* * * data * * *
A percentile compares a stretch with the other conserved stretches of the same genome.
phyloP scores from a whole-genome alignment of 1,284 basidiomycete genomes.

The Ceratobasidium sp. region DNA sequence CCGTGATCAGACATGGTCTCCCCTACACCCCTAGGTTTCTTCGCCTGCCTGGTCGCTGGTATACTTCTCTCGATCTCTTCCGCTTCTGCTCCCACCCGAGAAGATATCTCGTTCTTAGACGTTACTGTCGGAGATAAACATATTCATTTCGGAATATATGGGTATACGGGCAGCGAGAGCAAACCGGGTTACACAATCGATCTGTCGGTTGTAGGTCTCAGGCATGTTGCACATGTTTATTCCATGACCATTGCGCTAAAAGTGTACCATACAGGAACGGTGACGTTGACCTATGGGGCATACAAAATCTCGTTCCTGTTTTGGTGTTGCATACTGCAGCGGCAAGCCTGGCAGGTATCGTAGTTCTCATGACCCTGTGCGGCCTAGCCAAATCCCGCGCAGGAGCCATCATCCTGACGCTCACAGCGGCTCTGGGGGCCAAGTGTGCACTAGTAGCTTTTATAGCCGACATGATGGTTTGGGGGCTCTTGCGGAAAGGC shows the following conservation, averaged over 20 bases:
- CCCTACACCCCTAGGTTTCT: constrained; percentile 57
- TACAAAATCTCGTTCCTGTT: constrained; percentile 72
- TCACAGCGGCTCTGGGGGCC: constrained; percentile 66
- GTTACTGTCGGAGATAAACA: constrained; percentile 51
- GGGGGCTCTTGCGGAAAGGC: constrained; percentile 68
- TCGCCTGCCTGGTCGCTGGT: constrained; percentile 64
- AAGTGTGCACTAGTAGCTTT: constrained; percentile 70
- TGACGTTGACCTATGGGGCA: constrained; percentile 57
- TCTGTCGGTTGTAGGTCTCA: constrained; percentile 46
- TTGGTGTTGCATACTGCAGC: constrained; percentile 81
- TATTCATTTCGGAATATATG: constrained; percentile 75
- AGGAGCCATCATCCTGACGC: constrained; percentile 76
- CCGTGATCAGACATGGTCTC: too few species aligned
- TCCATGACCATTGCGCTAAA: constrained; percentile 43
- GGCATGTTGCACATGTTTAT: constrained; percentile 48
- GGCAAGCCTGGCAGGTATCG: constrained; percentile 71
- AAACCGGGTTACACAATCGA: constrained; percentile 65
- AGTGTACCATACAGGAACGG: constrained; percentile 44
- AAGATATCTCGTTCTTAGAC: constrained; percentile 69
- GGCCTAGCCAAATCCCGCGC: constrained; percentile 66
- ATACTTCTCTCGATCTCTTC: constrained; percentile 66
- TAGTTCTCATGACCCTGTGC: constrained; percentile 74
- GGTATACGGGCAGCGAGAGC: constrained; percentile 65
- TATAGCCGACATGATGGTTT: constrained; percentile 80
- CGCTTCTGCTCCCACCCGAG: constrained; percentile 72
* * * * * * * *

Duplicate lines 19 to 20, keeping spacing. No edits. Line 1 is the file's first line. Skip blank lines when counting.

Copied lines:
- GGCAAGCCTGGCAGGTATCG: constrained; percentile 71
- AAACCGGGTTACACAATCGA: constrained; percentile 65